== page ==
Do you even have a lick of experience in this department or even get the concept of basic transportation?


"don't buy that 1k car bro because it has more than 175,000 km. Instead buy a 3-4 year old car for $15k". Your logic is so f*cked it's making my head hurt. Next post I'm just going to post nothing but expletives.

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#19

Posted 03 March 2013 - 05:46 AM

QUOTE (Raavi @ Sunday, Mar 3 2013, 00:19)
Never buy a used car that has over 175k or preferably 150k KM "on the counter". You'll end up paying more for repairs than you payed for the actual car. And when you try to get rid of it, well good luck with that. Buying cheap is expensive.

Wait, what?

150-175k km is around 100k miles. I bought my Burb back in 2011 at 180k miles and since then the only repairs it's needed was a starter and an idler pulley.

So "spending more on repairs" is less than $100? Sounds good to me.

Carlover325
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#20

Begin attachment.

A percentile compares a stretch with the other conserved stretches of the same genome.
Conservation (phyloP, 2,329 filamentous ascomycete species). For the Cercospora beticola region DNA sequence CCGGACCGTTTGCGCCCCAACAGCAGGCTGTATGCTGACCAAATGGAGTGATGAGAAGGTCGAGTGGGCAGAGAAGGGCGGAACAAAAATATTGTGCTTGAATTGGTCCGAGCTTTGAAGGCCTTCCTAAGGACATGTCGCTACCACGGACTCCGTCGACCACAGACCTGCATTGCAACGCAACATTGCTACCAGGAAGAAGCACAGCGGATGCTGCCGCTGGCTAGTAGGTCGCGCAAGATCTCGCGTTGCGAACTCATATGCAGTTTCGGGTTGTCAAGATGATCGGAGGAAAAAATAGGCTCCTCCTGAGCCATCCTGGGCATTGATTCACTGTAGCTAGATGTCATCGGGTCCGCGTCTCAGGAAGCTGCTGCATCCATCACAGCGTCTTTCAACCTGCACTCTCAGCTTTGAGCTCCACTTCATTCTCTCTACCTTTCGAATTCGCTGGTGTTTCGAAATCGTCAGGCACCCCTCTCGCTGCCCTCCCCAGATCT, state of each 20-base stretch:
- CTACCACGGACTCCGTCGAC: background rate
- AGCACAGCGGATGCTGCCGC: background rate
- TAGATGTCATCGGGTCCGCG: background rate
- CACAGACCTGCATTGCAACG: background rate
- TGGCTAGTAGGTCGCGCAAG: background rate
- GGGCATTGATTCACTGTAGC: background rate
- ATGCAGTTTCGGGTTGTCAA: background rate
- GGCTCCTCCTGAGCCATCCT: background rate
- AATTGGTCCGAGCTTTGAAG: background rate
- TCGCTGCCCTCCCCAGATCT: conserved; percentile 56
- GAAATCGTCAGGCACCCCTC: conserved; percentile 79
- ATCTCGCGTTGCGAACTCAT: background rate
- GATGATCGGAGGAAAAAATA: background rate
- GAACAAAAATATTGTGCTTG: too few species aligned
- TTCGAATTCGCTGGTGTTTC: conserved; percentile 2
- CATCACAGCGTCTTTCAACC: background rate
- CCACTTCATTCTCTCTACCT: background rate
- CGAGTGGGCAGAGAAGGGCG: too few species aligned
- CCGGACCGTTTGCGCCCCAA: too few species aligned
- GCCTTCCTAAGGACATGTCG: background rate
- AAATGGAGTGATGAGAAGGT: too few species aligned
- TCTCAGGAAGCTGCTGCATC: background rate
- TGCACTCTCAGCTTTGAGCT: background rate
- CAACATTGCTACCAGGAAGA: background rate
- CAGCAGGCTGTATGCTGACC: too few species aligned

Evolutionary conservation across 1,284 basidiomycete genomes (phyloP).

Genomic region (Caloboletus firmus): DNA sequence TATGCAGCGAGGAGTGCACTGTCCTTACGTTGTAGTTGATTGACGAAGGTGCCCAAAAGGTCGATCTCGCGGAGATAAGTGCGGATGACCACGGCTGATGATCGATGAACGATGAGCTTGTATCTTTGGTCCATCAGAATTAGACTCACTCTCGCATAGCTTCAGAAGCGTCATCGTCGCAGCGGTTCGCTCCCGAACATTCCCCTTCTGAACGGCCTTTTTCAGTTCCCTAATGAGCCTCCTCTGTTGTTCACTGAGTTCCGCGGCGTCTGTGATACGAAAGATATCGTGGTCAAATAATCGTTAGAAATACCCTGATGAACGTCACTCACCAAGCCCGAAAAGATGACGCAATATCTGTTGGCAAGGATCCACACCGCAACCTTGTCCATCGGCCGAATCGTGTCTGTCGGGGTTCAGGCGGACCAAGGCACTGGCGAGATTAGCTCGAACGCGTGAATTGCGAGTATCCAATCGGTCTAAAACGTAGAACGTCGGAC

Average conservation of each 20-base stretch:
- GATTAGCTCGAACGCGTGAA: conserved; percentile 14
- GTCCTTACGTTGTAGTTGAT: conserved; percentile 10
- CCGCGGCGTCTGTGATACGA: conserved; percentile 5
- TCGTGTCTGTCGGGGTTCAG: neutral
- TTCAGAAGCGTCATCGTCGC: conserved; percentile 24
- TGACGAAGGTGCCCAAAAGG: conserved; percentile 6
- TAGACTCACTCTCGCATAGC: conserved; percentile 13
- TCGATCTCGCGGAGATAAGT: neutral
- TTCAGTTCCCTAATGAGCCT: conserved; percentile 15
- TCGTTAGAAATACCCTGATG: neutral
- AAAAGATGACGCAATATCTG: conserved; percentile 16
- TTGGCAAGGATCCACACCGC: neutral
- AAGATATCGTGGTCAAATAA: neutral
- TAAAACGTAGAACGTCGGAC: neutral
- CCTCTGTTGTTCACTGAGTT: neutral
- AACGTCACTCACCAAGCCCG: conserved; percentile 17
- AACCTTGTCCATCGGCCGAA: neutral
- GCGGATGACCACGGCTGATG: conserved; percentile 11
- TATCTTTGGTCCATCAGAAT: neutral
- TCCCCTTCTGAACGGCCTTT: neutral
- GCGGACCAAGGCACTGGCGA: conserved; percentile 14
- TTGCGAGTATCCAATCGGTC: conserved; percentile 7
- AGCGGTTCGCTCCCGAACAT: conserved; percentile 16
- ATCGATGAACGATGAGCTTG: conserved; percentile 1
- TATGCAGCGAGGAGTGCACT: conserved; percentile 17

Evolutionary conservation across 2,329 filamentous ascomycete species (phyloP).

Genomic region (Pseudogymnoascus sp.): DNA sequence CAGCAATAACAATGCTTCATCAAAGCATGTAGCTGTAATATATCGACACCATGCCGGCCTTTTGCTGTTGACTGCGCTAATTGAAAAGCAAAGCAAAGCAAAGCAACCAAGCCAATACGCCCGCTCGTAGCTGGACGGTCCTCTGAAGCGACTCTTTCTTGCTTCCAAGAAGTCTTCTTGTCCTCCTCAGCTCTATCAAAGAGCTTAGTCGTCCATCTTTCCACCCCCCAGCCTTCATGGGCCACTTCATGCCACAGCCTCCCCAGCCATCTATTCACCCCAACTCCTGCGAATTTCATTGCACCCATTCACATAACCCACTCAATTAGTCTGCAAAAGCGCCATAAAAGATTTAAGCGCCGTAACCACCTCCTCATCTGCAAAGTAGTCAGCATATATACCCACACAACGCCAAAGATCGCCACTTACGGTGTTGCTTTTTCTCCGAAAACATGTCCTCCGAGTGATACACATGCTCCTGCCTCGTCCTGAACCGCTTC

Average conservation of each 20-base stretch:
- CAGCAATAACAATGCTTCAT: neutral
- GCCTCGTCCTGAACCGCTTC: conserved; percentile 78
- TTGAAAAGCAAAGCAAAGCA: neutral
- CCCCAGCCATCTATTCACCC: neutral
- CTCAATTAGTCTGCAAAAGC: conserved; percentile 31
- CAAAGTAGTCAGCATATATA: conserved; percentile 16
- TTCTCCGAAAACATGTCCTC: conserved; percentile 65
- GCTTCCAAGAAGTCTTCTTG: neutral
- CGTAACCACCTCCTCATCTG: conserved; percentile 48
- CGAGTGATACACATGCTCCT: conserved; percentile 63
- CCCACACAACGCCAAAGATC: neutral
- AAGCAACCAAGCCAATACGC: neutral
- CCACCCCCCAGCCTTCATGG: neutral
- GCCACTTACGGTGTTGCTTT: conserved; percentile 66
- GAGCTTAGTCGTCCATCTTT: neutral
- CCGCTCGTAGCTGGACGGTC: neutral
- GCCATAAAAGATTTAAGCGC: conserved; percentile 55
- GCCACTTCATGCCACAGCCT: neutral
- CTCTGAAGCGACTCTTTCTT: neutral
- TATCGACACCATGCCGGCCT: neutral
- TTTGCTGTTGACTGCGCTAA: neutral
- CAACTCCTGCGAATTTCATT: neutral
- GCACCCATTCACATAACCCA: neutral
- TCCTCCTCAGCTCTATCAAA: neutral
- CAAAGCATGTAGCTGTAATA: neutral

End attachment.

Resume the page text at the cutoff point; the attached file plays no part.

Posted 03 March 2013 - 07:54 AM Edited by Carlover325, 03 March 2013 - 08:00 AM.

175,000 km = 108,000 miles, which is nothing. That's barely broken in for a lot of cars.

Out of that list the one to avoid at all costs is the Hyundai Sonata. Old Hyundais are garbage. Don't know much about the Ford Festiva, I've seen them around but know nothing about them. All the others are very decent cars as long as they are well-maintained.

@Burbalade: My uncle used to have a 1996 Suburban, it had 680,000 miles on it. Original 5.7 V8, second transmission. It was still running until he was stopped at a red light when the person behind him refused to stop. It pushed the rear axle up onto the hood of the car that rear ended him, and made him smack into the truck in front of him. Insurance totaled it. That happened a little over a year ago.

sivispacem
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#21

Posted 03 March 2013 - 09:11 AM

QUOTE (Raavi @ Sunday, Mar 3 2013, 01:19)
Never buy a used car that has over 175k or preferably 150k KM "on the counter".

Worst advice ever.

Always ignore mileage and buy on history and condition. Several hundred thousand miles is entirely irrelevant to a well-maintained engine.

Chris CJ Jakobsson
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#22

Posted 03 March 2013 - 11:55 AM

Oh, just buy a Volvo, those will run for ever, some guy in New York drove 3,000,000 miles (of course he maintained that well)


My neighbur have 740, thats driven 500,000 Km, still runs, with out problem

ryuclan
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#23

Posted 03 March 2013 - 12:08 PM Edited by ryuclan, 03 March 2013 - 12:16 PM.

QUOTE (Chris CJ Jakobsson @ Sunday, Mar 3 2013, 11:55)